Recently I've been reading to not have anything touching the eye in the event of an injury as there could be swelling. That disqualifies eye pads. Instead, protect the eye with an eye shield. With the modifications that I'm making I had concerns with the Combat Eye Shield getting flattened because the kit is getting stuffed as it is. That leads me to believe that it would be best to skip the eye shield.

The Polycarbonate Eye Shield appears to be addressing concerns I had with the Combat Eye Shield.

https://www.chinookmed.com/item/05262pa/...d-orange/1.html

While it's probably best to wait before making this addition, I want to know what you think.

Jeanette Isabelle
_________________________
"When you're up to your [neck] in alligators, it's hard to remember that your initial objective was to drain the swamp." -- Floridian proverb

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#289816 - 07/09/18 02:54 PM Re: Customizing Your Medical Kit [Re: Jeanette_Isabelle]
CJK Offline
Addict

Registered: 08/14/05
Posts: 541
Loc: FL, USA
A headlamp....or any other light is useless......30 plus years on the road has proven that no matter how much light you have it will either; 1. Never be enough or 2. It can't reach where you need it.

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#289817 - 07/09/18 03:56 PM Re: Customizing Your Medical Kit [Re: CJK]
Russ Offline
Carpal Tunnel

Registered: 06/02/06
Posts: 4901
Loc: SOCAL
So your advice is ...?

A headlamp normally used for hiking is better than no light. First aid in the dark can really suck. It’s probably tough to do surgery with just a headlamp, but for basic first aid a little light than none.

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#289818 - 07/09/18 04:36 PM Re: Customizing Your Medical Kit [Re: CJK]
hikermor Offline
Geezer in Chief
Geezer

Registered: 08/26/06
Posts: 6540
Loc: southern Cal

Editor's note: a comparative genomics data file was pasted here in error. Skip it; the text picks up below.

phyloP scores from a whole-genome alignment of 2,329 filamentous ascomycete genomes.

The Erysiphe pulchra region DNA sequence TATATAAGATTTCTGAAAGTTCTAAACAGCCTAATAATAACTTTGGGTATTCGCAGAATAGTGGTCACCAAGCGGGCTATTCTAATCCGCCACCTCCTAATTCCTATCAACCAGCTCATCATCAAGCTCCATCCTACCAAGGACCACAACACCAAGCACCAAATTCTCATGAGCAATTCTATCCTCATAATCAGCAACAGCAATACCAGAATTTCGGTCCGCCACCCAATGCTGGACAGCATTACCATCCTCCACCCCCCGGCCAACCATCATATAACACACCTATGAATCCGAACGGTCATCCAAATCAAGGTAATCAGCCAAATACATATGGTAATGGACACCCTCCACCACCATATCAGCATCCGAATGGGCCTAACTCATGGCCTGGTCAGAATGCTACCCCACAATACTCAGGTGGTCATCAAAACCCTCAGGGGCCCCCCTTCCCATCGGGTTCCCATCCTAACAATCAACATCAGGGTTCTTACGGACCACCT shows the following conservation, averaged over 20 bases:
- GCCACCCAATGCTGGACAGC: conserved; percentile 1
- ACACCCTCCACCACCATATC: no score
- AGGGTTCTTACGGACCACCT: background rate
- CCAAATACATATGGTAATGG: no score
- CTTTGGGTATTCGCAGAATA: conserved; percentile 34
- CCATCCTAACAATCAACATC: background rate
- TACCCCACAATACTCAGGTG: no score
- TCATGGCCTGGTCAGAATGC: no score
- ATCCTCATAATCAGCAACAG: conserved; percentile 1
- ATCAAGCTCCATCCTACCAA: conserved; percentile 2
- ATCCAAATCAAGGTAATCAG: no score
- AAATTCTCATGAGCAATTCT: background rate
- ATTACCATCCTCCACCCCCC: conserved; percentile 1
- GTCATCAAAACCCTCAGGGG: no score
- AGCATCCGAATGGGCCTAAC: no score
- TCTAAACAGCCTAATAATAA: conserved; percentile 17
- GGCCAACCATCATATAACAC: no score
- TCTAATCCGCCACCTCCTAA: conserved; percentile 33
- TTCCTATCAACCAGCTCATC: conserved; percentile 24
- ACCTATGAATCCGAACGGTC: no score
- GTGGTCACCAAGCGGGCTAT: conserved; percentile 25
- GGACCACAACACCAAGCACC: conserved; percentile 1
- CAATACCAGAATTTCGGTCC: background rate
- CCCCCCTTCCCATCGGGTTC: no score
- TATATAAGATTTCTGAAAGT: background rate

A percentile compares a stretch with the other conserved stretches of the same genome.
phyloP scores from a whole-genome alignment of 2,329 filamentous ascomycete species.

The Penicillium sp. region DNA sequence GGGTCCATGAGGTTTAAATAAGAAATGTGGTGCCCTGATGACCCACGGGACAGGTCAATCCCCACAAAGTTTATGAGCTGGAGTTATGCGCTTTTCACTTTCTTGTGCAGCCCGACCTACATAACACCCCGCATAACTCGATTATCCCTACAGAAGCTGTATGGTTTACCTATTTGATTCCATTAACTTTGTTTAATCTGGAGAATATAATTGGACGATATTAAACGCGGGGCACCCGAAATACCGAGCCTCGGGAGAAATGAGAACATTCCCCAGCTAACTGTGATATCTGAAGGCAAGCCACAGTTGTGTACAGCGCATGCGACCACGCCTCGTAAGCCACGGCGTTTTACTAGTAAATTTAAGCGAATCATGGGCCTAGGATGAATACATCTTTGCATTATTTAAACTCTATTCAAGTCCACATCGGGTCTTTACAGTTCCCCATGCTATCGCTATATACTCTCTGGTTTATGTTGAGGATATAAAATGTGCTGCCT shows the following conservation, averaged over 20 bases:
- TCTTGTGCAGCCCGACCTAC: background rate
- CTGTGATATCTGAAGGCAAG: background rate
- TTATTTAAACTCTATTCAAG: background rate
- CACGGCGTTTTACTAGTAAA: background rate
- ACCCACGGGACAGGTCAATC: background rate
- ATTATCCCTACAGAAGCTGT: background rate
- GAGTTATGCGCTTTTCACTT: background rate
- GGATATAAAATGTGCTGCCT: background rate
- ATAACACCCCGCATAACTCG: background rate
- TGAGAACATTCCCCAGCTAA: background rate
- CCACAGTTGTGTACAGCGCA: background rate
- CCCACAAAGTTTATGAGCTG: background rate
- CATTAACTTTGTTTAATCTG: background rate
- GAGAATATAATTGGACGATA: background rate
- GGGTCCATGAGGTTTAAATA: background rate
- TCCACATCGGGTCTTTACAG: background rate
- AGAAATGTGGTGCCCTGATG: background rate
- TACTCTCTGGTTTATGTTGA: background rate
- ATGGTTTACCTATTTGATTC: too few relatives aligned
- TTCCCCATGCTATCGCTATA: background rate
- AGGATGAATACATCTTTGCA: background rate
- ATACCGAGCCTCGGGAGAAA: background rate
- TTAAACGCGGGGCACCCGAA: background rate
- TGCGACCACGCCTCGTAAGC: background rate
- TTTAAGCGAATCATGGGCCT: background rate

I heartily disagree. In fact, it is surprising and instructive how useful even a small amount of light can be. There are occasions where you want to bring back the daylight, but they are rare.

in wild caves, a headlamp is essential, since your hands are often busy as you move over rough, varied terrain. The same is true for hiking at night, although I often hold my lamp in my hands near waist level. The variations in the ground ahead of you are much more apparent that way.

In fact, I have been disoriented, walking on smooth trails at night with a headlamp mounted on my head, unable to sense exactly where the ground lay.

I prefer a modest (less than 100 lummens) hand held headlamp, lit sparingly as night falls, so that my eyes can adjust to darkness. You can follow a well defined trail at night, especially if the sky is clear,using a light only now and then. If you have a bright moon, you will go for miles and miles with no artificial light at all.

First aid is a different story. You want LIGHT, and plenty of it. it is all too easy to miss significant injuries if there is not enough light (Don't ask me how I know this). Even the quality and character of the light can be a factor in this context..

Standard practice among cavers is to carry three independent sources of light with you at all times when in a cave. I generally follow this practice on any hike of any significant length.

These days my go to light is a Zebralight 600, powered by an 18650 li-ion battery - variable light levels (up to 1000 lumens), sturdy,light, bright, and dependable. There are other similar models on the market as well. They are all so much better than the junk available years ago....
_________________________
Geezer in Chief

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#289819 - 07/09/18 04:52 PM Re: Customizing Your Medical Kit [Re: hikermor]
Russ Offline
Carpal Tunnel

Registered: 06/02/06
Posts: 4901
Loc: SOCAL
Hikermor - that Fenix HL-23 arrived the other day and it’s a good light. I found it while looking at your HL-10. The controls are easy and there aren’t any “special modes”; one button long press turns on/off, short press switches from Medium > Low > High — that’s it. Because it only uses one AA battery, changing one in the dark is also easy — no tools required, positive end goes in first. Simple is good.